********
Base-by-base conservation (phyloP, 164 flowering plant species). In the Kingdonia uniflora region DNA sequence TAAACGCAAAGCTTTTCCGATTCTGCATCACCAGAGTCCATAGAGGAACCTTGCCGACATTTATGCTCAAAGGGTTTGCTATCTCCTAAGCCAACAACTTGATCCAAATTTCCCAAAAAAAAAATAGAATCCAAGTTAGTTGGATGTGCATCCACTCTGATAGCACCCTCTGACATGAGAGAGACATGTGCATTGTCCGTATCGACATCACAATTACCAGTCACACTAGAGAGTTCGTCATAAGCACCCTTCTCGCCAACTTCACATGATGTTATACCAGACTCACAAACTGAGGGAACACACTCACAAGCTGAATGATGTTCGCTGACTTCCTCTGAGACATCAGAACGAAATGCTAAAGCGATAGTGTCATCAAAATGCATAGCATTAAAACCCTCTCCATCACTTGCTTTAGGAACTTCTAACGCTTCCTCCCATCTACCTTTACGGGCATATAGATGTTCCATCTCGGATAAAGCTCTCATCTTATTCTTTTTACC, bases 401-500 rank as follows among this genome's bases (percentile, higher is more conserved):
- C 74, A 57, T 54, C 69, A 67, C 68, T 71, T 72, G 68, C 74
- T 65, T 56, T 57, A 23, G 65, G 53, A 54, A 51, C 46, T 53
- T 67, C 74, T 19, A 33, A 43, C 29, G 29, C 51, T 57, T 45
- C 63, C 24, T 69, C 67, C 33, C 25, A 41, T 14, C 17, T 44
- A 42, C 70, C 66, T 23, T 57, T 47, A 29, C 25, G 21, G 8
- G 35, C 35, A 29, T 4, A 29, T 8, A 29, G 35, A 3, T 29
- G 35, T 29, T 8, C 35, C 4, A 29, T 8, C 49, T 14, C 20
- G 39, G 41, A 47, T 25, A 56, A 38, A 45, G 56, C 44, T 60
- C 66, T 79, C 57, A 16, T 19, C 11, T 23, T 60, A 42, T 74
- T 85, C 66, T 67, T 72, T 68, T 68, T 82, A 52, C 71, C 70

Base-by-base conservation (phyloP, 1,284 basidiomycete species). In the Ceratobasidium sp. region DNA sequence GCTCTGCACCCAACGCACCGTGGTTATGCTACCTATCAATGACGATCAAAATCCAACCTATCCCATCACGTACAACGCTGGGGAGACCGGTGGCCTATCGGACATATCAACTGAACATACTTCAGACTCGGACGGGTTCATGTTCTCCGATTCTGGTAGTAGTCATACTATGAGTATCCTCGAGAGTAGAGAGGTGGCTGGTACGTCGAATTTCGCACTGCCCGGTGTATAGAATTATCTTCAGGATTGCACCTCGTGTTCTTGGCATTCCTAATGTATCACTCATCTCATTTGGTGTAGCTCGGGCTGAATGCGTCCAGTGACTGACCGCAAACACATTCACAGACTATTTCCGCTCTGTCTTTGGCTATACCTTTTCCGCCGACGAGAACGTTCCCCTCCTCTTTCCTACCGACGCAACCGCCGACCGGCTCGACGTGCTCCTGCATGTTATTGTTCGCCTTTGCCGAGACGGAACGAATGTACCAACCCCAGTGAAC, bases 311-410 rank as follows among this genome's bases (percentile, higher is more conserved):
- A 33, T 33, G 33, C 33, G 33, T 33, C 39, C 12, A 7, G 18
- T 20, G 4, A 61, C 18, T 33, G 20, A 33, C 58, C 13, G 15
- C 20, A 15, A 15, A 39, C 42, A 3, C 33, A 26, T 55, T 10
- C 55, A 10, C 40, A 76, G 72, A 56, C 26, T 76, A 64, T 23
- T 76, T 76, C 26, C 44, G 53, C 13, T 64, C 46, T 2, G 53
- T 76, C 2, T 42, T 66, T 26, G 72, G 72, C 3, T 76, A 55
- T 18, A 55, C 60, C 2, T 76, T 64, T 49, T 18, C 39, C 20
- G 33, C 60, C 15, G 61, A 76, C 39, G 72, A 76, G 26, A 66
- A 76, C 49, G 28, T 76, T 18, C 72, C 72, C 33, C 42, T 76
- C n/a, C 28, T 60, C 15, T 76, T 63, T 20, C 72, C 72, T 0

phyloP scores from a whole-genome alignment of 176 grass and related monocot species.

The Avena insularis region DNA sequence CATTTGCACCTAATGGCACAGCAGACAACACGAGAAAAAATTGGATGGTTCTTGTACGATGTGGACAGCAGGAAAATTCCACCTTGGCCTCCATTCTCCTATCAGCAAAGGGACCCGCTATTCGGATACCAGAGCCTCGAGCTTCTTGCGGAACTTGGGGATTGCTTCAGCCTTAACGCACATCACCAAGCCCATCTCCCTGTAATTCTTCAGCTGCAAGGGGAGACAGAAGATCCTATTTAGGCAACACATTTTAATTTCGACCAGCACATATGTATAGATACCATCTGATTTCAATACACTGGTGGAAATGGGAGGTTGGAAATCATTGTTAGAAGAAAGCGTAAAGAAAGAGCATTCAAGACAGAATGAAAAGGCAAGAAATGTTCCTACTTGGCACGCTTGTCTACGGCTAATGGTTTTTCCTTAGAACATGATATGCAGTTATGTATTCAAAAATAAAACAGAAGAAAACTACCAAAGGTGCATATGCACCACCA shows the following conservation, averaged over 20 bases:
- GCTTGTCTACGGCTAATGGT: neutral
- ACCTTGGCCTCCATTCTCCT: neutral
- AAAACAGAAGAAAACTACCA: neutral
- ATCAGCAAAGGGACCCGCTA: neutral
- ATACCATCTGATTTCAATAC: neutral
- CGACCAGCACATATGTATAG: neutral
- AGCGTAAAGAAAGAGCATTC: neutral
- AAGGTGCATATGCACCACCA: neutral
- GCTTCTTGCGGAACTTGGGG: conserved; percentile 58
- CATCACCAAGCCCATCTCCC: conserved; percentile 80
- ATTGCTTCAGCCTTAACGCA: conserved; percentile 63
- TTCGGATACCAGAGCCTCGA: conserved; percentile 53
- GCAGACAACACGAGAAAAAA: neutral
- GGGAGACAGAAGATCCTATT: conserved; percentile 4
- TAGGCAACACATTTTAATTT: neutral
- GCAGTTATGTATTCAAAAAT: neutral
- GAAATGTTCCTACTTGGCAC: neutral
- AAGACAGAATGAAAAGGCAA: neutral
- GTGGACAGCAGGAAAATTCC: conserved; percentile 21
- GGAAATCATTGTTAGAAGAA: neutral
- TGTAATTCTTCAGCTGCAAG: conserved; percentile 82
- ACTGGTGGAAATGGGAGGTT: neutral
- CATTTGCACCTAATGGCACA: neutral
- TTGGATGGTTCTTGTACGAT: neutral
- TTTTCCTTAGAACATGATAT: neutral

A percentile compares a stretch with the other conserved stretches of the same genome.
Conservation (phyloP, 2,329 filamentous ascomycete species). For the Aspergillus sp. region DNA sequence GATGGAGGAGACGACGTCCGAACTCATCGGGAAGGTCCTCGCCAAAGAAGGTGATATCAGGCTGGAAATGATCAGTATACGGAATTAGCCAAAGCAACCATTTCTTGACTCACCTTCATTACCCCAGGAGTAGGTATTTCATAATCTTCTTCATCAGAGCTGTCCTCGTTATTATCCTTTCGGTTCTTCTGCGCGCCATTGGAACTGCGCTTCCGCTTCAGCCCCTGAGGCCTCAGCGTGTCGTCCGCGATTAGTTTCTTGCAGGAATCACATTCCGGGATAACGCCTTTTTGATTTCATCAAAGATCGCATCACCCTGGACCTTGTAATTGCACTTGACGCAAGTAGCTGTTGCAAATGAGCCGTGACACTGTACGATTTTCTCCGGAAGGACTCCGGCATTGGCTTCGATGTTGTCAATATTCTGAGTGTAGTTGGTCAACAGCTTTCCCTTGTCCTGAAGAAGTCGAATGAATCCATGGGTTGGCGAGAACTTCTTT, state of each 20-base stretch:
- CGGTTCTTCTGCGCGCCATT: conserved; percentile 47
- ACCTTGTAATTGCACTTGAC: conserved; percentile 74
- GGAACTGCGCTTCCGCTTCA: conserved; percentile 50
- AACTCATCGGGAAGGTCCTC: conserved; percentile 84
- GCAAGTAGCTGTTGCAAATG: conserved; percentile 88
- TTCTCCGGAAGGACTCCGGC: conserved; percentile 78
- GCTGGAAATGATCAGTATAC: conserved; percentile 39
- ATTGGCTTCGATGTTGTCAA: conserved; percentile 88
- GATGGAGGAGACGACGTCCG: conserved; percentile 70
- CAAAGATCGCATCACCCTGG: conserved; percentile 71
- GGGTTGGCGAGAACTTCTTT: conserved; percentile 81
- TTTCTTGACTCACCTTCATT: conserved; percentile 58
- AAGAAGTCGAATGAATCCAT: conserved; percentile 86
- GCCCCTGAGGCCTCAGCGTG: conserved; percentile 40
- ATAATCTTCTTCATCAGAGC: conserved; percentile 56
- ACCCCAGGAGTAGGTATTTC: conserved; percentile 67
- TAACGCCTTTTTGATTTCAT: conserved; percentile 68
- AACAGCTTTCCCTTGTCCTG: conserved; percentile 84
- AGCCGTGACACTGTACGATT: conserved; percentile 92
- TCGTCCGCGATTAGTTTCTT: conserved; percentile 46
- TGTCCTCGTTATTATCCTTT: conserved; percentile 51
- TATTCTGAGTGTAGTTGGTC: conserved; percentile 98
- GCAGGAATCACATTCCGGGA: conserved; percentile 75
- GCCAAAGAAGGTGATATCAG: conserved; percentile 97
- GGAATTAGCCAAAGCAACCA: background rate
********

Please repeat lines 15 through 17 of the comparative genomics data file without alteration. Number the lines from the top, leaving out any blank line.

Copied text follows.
- C 20, A 15, A 15, A 39, C 42, A 3, C 33, A 26, T 55, T 10
- C 55, A 10, C 40, A 76, G 72, A 56, C 26, T 76, A 64, T 23
- T 76, T 76, C 26, C 44, G 53, C 13, T 64, C 46, T 2, G 53